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n African Human Rights Law Journal - Capital sentencing discretion in Southern Africa : a human rights perspective on the doctrine of extenuating circumstances in death penalty cases

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Abstract

In 1935, South Africa reduced the harshness of the common law mandatory death penalty for murder with the passage of the doctrine of extenuating circumstances. A judge was permitted to substitute a lesser sentence if the accused proved the existence of a mitigating factor at the time of the offence. The doctrine, which operated as a rebuttable presumption in favour of death, passed to the criminal law of Botswana, Lesotho, Namibia, Swaziland, Zambia and Zimbabwe, as well as to the South Pacific nation of Papua New Guinea. The doctrine lacked the analytical rationality of an American or Indian-style discretionary death penalty, which required a judge to articulate an aggravating factor in order to sentence an accused to death, with the burden of proof on the prosecution. The doctrine has now been abolished in South Africa, Namibia, Papua New Guinea, Swaziland and Zimbabwe, and modified in Botswana and Lesotho. The decline of the doctrine of extenuating circumstances accords with the international consensus that the death penalty should be restricted only to the most serious crimes and only based on the circumstances of the individual offence and the characteristics of the individual offender.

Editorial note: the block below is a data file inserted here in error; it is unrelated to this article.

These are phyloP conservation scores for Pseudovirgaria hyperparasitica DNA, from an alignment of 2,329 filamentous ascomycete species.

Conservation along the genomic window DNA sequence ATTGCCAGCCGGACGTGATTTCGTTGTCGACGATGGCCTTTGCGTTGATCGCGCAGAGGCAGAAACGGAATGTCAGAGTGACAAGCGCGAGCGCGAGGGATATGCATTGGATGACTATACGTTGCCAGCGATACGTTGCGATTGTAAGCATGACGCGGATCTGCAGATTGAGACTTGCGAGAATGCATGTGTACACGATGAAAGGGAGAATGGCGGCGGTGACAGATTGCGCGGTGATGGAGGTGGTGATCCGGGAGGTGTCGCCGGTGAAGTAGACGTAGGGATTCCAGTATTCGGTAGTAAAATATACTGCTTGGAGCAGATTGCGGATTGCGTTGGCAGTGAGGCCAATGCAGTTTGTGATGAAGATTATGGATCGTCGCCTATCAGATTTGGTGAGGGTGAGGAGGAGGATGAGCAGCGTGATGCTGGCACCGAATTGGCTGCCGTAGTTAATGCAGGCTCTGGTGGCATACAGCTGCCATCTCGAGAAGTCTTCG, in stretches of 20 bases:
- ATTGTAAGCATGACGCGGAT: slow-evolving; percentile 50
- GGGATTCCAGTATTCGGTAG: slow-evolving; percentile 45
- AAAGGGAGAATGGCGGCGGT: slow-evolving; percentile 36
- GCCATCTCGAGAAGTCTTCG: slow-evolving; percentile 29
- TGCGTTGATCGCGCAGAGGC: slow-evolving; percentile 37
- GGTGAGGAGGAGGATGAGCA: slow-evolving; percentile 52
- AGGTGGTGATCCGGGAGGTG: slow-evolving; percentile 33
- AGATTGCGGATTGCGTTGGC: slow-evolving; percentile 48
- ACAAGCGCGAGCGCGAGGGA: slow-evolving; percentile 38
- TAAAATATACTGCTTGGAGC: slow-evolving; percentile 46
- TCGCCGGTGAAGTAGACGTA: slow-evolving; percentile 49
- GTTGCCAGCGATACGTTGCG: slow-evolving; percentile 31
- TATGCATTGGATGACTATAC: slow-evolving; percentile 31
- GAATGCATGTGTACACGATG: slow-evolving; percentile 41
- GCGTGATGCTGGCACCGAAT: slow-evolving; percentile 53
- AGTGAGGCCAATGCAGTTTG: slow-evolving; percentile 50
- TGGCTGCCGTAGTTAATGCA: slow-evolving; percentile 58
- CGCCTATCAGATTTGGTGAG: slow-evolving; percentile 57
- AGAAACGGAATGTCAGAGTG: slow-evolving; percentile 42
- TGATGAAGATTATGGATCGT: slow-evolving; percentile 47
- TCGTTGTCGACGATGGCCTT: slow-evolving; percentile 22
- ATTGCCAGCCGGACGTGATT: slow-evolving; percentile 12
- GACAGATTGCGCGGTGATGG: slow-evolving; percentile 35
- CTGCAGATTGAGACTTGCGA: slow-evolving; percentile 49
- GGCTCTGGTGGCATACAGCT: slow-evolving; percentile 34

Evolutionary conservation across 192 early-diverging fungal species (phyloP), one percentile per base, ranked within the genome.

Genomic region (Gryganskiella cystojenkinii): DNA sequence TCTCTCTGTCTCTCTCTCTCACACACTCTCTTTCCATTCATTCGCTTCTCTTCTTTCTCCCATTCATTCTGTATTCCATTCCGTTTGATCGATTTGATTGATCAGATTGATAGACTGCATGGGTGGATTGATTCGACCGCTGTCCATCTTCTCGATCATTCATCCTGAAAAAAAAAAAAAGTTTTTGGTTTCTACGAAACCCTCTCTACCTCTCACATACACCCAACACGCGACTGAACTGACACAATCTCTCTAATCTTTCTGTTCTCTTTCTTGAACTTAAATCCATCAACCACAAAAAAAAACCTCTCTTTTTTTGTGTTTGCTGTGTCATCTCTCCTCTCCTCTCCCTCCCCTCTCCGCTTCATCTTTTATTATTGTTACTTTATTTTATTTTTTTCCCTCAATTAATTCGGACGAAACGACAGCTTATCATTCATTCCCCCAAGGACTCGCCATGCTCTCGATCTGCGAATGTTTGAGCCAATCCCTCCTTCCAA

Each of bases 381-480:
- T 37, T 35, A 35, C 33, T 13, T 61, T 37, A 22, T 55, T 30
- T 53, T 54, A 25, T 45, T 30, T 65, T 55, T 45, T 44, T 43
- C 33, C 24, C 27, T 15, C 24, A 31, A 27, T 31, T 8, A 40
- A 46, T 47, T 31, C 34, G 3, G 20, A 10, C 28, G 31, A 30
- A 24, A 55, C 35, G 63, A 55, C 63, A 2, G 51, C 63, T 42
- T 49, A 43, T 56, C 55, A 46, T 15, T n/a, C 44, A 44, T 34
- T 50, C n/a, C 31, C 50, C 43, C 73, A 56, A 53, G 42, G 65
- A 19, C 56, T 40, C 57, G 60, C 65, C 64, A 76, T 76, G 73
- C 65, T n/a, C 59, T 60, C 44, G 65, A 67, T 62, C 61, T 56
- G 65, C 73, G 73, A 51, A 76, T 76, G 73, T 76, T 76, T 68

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/content/ju_ahrlj/14/1/EJC153668
2014-01-01
2016-12-03
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